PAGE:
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Notice to Readers: Changes to Data Presented in Tables I and II

This issue of MMWR incorporates modifications to Tables I and II, Provisional Cases of Selected Notifiable Diseases, United States. This year, the modifications add serogroup data to the meningococcal disease category reported in Table II and broaden domestic arboviral disease data presented in Tables I and II to include both neuroinvasive and non-neuroinvasive illness.

Meningococcal Disease Data

Meningococcal disease is nationally reportable and the cumulative (year-to-date) incidence data for the current and preceding year are reported by state in Table II. Confirmed cases are those in which Neisseria meningitidis is isolated from a normally sterile site (e.g., blood or cerebrospinal fluid [CSF] or less commonly, joint, pleural, or pericardial fluid) (1). Probable cases of meningococcal disease include those with a positive antigen test in CSF or clinical purpura fulminans in the absence of a positive blood culture.

Most meningococcal disease in the United States is caused by N. meningitidis belonging to one of three serogroups, B, C, and Y, which caused 23%, 31%, and 39% of reported cases, respectively, during 1996--2001 (2). Two additional serogroups, A and W-135, are important causes of disease in other parts of the world. Disease caused by four of these serogroups, A, C, Y, and W-135 can be prevented by vaccination with a quadrivalent meningococcal polysaccharide vaccine marketed in the United States as Menomune®. However, this vaccine is not routinely used in the general U.S. population because of its poor immunogenicity in children, short duration of protection, and inability to induce herd immunity (2). A new, quadrivalent A/C/Y/W-135 protein-conjugate vaccine might become available in the United States in 2005 for persons aged 11--55 years. The vaccine is expected to have improved immunogenicity in young children, provide longer-lasting immunity, and might provide herd immunity if used in certain strategies. The Advisory Committee on Immunization Practices is considering recommendations for its use. Other meningococcal conjugate vaccines, with different formulations, combinations, and target age groups are expected to be available within the next 5 years.

To monitor changes in the incidence of vaccine-preventable meningococcal disease, meningococcal disease reports should include serogroup information. However, in 2003, only 459 (26.0%) of 1,768 cases of meningococcal disease reported to CDC included this information. To encourage serogroup reporting, the Council of State and Territorial Epidemiologists (CSTE) recommends that state, territorial, and local health departments encourage bacterial culture for all suspected cases of meningococcal invasive disease and that every isolate of N. meningitidis from normally sterile sites be serogrouped. CSTE further recommends that state, territorial, and local health departments collect serogroup information for all reported cases and report this information to CDC (3).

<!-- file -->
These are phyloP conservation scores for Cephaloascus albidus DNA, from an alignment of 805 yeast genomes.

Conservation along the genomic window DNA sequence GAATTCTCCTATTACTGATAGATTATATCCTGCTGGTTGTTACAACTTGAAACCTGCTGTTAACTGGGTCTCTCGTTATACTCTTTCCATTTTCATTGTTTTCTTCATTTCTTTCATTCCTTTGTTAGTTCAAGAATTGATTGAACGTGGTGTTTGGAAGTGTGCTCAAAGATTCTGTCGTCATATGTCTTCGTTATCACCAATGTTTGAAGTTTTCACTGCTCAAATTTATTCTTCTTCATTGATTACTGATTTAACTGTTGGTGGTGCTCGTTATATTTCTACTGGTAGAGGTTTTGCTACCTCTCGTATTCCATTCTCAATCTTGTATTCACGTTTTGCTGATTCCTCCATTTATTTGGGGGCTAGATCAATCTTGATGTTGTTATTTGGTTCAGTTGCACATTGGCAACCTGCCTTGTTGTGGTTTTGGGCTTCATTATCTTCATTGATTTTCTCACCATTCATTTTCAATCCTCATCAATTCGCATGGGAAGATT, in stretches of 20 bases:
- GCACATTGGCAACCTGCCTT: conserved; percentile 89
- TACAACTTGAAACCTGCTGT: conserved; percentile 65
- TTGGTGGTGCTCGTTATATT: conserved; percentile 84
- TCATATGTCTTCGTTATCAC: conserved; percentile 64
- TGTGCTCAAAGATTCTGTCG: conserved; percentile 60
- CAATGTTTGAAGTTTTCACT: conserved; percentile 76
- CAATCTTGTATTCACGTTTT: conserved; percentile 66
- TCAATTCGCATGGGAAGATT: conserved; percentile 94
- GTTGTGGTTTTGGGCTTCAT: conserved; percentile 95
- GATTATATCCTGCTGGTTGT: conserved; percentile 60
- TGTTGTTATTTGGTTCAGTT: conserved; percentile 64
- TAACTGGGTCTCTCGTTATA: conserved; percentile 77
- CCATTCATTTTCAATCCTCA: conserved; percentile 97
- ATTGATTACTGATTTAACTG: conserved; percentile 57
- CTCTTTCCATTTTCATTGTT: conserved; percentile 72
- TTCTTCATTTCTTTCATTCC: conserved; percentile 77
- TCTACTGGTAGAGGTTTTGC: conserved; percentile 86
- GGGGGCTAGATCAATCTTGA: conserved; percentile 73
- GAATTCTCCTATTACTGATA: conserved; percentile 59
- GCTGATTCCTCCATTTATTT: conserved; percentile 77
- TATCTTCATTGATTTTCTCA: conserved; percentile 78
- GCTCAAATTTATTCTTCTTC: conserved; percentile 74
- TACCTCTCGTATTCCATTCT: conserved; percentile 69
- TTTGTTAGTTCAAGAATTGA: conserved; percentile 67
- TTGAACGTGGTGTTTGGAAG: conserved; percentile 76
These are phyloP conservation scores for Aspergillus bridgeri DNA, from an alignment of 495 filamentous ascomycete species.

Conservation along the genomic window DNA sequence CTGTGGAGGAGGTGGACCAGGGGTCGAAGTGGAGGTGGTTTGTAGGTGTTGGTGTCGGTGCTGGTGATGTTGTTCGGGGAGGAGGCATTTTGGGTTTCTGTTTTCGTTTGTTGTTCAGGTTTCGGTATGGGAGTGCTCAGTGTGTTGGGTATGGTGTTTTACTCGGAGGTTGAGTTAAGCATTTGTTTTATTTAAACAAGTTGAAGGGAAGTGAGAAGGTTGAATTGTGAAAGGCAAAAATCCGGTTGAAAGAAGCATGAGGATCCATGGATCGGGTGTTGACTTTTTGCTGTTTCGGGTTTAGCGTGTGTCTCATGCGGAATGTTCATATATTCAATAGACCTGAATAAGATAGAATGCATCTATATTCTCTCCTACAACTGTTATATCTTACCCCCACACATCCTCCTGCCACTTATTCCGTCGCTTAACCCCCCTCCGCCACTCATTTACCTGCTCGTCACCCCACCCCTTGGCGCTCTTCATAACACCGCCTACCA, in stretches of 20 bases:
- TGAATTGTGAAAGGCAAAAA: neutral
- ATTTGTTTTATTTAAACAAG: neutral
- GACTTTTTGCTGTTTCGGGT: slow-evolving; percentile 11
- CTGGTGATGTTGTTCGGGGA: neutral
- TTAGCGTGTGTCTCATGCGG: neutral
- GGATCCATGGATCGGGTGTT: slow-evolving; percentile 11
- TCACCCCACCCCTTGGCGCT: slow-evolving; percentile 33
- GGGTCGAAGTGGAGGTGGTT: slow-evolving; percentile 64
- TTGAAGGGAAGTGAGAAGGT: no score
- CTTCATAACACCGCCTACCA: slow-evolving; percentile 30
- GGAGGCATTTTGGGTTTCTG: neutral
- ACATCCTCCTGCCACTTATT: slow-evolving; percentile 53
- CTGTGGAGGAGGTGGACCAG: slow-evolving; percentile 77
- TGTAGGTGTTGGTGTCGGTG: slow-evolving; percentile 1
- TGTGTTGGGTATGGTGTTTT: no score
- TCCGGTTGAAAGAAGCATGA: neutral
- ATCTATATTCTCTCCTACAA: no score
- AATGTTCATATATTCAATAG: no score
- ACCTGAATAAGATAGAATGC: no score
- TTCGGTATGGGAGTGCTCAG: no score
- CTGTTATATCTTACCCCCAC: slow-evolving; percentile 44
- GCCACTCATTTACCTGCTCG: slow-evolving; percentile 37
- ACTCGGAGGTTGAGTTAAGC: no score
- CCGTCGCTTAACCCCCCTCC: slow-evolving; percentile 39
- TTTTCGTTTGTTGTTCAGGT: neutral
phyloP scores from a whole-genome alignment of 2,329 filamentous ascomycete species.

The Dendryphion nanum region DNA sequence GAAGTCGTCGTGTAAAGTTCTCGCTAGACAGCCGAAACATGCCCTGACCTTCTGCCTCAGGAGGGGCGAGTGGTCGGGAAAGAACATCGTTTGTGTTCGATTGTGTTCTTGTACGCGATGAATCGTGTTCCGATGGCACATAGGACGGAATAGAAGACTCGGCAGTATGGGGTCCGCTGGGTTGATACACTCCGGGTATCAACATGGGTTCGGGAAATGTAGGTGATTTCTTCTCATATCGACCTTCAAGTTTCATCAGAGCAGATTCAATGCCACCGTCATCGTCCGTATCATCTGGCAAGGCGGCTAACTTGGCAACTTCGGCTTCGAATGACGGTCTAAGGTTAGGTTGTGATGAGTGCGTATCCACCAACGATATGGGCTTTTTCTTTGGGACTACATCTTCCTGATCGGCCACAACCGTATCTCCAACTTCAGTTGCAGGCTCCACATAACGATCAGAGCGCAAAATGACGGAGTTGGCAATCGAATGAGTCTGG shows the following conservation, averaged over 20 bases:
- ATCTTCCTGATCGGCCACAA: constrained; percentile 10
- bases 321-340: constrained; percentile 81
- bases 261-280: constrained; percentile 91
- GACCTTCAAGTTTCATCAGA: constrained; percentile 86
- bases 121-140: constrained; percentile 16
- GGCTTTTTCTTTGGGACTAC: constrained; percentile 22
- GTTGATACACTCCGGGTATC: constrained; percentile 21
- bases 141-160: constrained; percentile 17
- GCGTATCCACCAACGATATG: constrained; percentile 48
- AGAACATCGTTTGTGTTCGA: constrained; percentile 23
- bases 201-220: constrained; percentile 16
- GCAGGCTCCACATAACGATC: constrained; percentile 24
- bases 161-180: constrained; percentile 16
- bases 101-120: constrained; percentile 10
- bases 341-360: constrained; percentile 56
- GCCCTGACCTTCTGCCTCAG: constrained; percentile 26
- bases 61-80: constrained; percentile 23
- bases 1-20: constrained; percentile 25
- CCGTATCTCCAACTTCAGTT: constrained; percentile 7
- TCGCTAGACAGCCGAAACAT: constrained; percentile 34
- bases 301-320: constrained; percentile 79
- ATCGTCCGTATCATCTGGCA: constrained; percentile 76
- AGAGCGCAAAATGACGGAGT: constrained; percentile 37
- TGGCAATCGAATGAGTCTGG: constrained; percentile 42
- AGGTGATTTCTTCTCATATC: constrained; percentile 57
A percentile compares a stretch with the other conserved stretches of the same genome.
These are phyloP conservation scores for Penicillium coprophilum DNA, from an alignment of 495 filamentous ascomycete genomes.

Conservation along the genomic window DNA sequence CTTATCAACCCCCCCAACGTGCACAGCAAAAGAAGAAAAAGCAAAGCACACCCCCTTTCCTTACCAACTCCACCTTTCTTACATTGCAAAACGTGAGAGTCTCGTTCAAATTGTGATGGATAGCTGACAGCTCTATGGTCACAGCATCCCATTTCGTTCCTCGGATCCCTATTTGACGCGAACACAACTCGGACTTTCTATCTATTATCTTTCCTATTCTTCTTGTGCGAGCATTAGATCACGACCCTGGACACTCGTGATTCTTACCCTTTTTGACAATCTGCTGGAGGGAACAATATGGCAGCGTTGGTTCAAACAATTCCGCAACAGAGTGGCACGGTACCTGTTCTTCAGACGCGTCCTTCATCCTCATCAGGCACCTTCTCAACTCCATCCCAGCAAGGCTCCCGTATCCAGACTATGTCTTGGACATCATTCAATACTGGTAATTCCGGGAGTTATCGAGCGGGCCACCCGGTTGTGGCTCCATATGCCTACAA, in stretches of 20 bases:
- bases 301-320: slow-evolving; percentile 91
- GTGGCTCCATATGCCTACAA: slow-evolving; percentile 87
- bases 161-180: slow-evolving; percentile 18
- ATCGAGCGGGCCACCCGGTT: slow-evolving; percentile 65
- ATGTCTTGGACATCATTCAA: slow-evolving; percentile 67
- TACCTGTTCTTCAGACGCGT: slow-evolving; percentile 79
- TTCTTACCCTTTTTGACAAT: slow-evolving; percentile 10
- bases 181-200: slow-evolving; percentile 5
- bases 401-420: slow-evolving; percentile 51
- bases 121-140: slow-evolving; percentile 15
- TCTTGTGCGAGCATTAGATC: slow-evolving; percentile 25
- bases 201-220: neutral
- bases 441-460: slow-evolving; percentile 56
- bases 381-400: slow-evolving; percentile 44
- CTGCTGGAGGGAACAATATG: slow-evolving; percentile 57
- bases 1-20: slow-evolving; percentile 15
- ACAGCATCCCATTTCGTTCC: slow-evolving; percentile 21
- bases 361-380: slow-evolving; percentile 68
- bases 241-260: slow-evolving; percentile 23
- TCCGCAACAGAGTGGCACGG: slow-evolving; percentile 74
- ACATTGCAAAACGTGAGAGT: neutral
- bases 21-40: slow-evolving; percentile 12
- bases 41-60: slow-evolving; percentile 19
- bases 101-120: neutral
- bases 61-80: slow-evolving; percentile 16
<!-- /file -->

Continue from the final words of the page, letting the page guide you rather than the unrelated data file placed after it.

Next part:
Beginning with this issue, meningococcal disease data reported in Table II will be presented in five columns under the headings "All Serogroups," "Serogroup A, C, Y, W-135," "Serogroup B," "Other serogroup," and "Serogroup unknown." These changes are intended to stimulate more complete serogroup reporting and will make Table II more informative by permiting the data to be used for monitoring the impact of vaccine interventions on the incidence of meningococcal disease.

Domestic Arboviral Disease Data

At its 2004 meeting, CSTE broadened the surveillance case definition for domestic arboviral diseases to include both neuroinvasive and non-neuroinvasive illness (4). For each low-incidence domestic arbovirus (California serogroup, eastern and western equine, Powassan, and St. Louis encephalitis viruses), neuroinvasive and non-neuroinvasive disease reports meeting the revised case definition will be combined and continue to appear in Table I. Case reports of West Nile virus disease will continue to appear in Table II, with separate columns for neuroinvasive and non-neuroinvasive disease, consistent with the revised case definition.


  1. CDC. Case definitions for infectious conditions under public health surveillance. MMWR 1997;46(No. RR-10):24.
  2. Raghunathan PL, Bernhardt SA, Rosenstein NE. Opportunities for control of meningococcal disease in the United States. Annu Rev Med 2004;55:333--53.
  3. Council of State and Territorial Epidemiologists. Position statement 04-ID-08: meningococcal serogroup surveillance. Available at
  4. Council of State and Territorial Epidemiologists. Position statement 04-ID-01: revision of national surveillance case definition of disease caused by neurotropic domestic aboviruses, including the addition to the NNDSS of non-neuroinvasive illnesses caused by these viruses. Available at

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